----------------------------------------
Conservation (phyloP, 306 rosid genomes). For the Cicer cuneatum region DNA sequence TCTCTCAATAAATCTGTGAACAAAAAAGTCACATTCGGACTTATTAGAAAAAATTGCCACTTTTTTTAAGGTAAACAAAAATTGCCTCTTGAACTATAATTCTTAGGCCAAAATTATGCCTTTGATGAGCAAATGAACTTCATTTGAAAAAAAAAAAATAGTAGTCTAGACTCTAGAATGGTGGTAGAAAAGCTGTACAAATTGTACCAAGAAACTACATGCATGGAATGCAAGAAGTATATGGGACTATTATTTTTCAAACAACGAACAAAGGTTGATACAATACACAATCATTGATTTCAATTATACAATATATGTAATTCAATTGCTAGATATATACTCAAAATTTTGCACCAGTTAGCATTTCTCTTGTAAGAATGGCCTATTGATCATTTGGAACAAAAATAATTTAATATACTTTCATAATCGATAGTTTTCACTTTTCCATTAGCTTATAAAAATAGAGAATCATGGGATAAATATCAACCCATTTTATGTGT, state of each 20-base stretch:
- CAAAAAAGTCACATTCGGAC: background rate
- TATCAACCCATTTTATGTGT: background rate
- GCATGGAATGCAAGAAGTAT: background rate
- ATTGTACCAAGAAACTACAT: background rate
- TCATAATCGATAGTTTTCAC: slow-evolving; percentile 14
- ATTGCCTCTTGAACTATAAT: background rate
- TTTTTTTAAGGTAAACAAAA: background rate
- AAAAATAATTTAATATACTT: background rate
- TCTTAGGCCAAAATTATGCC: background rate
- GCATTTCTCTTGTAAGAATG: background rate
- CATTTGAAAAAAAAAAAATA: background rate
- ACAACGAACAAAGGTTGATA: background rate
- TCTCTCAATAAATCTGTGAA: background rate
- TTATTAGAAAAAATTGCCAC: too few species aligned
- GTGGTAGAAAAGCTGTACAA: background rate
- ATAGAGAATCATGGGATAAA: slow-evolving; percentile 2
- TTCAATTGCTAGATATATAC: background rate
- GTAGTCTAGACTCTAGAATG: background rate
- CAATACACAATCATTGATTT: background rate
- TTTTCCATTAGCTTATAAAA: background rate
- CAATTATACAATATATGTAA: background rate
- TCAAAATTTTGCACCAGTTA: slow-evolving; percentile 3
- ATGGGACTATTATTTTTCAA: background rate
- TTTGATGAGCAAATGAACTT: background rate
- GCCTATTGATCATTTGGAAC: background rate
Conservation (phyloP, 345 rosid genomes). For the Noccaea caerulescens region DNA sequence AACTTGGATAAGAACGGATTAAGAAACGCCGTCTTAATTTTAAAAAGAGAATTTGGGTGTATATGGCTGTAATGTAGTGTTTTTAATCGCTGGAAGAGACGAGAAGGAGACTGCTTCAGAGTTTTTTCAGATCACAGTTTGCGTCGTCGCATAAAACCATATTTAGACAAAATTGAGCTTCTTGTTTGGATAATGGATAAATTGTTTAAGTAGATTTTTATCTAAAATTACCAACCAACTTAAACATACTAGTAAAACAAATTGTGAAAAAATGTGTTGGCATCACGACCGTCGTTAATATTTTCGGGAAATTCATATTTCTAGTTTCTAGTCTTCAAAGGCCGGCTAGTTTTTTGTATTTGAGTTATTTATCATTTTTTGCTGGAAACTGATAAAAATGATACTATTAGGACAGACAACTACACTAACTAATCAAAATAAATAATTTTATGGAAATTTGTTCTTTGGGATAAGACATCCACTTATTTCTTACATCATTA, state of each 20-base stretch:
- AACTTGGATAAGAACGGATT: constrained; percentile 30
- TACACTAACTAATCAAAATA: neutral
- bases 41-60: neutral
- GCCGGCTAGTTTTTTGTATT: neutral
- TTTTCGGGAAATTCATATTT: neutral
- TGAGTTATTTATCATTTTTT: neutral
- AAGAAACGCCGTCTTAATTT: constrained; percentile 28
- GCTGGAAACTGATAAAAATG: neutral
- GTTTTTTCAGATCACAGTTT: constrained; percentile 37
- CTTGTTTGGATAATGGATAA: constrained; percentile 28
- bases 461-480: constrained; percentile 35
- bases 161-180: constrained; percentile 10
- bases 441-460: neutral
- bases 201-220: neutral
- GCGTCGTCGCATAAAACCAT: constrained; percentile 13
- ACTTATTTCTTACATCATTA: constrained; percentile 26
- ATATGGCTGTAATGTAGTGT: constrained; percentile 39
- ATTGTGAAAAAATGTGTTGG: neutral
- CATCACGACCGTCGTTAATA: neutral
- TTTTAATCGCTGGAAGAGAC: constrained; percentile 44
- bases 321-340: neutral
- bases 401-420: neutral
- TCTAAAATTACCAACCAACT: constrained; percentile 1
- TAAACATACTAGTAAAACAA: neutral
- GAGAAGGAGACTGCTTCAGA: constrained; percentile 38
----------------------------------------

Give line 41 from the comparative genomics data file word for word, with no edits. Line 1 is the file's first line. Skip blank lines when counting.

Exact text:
- bases 201-220: neutral